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A.J.M. Wedderburn’s Beyond Resurrection, Hendrikson Publishers, 1999

Reviewed by Robert M. Price.


Back of Beyond
J.M. Wedderburn has nothing but credibility among mainstream biblical scholars. He serves on the Protestant Faculty of University of Munich, and his well-received books including Reasons for Romans and Theology of the Later Pauline Letters were not particularly liable to ruffle anyone’s feathers. The same, fortunately or unfortunately, cannot be said of his Beyond Resurrection. This one is sure to have pious heads shaking and praying for the author. In a sense, though, the newly radical character of Wedderburn’s take on the gospel narratives of the resurrection should not be surprising. The issues in the study of the gospels are rather different from those at stake in the epistles. It s a commonplace that evangelical scholars sometimes go into “safe” fields of biblical study such as textual criticism (“Lower Criticism”) because there they are liable to find little that will upset their own faith or that of their public. Truly scholarly, truly important, but not very controversial. The same is true of Pauline studies. There one may play the theologian more than the critic. I always wondered how brilliant evangelical theologian Clark H. Pinnock could say the things he said against New Testament critics and in favor of biblical infallibility since he himself had earned a PhD degree in New Testament. The answer, as I later discovered, was that he had studied the Pauline epistles under F.F. Bruce. Thus, for example, he never had occasion to read D.F. Strauss. If he had, I suspect he would have seen matters much differently. Well, A.J.M.Wedderburn here emerges from the safety zone of Pauline literature into the battlefield of gospel studies. And doubters will be as delighted as believers will be shocked to read Wedderburn’s views on the gospel Easter materials, for they are anything but conservative. In this book we are witnessing a milepost along the way that has led so many of us, as thoughtful Bible readers, from uncritical fideism to a critical standpoint that becomes inevitable as soon as one begins engaging the text on a technical level.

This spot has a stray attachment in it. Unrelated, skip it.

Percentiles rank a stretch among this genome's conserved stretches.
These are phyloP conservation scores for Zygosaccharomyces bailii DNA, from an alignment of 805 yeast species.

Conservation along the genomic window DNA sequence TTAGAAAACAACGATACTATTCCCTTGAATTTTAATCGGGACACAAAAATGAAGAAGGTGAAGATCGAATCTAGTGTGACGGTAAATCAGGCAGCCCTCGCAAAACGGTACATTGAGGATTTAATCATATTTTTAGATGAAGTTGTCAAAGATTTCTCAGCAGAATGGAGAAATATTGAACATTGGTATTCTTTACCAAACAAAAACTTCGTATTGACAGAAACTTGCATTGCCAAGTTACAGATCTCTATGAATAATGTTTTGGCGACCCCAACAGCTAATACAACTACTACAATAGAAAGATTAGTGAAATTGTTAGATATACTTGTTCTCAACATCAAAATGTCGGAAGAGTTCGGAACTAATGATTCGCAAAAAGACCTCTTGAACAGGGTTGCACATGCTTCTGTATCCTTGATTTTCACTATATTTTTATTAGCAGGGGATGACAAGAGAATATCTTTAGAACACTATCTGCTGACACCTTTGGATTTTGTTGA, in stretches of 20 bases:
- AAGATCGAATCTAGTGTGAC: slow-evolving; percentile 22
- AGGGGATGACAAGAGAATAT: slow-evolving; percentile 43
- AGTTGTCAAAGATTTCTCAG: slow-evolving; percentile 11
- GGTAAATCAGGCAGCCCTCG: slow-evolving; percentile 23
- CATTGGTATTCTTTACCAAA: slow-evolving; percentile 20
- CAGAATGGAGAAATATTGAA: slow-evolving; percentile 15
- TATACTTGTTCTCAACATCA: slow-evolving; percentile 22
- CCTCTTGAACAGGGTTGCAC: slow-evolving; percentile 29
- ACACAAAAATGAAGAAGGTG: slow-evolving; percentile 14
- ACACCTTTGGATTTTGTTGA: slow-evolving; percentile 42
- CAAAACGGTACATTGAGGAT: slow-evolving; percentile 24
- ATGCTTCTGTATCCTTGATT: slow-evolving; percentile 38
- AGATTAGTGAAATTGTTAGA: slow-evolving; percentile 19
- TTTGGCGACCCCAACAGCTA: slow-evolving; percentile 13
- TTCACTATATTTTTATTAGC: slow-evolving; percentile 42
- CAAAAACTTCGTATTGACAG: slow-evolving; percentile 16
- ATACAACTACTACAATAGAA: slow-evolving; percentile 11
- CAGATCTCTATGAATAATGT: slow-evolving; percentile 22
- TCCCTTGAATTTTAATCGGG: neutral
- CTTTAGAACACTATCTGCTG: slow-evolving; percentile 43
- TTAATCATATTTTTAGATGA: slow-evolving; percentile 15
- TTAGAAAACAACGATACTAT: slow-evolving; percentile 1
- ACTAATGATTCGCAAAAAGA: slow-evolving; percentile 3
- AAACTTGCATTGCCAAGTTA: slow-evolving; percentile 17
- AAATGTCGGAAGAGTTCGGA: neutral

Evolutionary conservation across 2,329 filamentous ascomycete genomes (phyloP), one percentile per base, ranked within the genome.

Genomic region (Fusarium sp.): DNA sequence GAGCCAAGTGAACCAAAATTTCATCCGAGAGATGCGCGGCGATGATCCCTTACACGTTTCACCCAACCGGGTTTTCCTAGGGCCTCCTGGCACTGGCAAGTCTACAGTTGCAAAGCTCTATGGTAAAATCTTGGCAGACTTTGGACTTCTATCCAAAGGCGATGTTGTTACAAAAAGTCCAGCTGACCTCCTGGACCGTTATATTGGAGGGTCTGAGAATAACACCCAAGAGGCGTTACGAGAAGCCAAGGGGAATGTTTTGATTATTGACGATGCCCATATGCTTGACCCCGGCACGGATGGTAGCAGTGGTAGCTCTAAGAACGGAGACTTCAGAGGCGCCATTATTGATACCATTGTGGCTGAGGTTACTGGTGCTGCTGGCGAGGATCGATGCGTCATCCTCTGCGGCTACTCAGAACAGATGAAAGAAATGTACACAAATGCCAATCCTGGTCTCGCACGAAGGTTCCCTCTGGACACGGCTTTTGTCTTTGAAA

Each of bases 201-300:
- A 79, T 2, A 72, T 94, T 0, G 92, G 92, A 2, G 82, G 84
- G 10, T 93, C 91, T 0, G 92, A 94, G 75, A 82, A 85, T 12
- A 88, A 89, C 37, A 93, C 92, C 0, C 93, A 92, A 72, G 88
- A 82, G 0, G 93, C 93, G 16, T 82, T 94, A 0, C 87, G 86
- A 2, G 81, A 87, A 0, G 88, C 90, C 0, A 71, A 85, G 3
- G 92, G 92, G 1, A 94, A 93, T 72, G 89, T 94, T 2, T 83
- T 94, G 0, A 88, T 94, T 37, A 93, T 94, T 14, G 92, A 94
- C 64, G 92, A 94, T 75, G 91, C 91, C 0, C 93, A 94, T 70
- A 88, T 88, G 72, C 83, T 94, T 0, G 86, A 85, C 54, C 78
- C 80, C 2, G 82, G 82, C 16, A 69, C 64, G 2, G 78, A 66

This book has a title that might be taken two ways: does he mean to take the resurrection of Jesus as an established point of departure and then ascend to ever higher realms? Or does he mean the resurrection somehow fails to pass muster and must be discarded in favor of something else? The latter, perhaps surprisingly, is closer to the truth, and as he anticipates, some colleagues will not much relish what they read here. Wedderburn writes as a scholar who has quietly taken seriously the professed zeal of his fellow New Testament historians and found himself passing beyond the rest, in the process charting the sandbars and rocks where each of his fellows has run aground. For instance, he writes knowingly and well of intellectual stratagems nearly ubiquitous in the world of "maximal conservative" evangelical scholarship, including the idea that any viable reconstruction of Christian origins must be theologically adequate, must meet the needs of preaching. This bizarre and arbitrary axiom is precisely why anyone refers to "evangelical scholarship" at all--tweedy rationalization at the service of teary-eyed revivalism. But Wedderburn will have none of it. Not that he is unsympathetic to the concerns of the pious pew-potatoes; he has simply come to the realization that the scholar’s role cannot be that of the Grand Inquisitor, shielding people from the uncomfortable truths they fear. (And in the last few chapters he strives manfully to reconstruct some sort of theological stance that will not fake the biblical evidence nor that of the senses. The result is inevitably pretty modest.)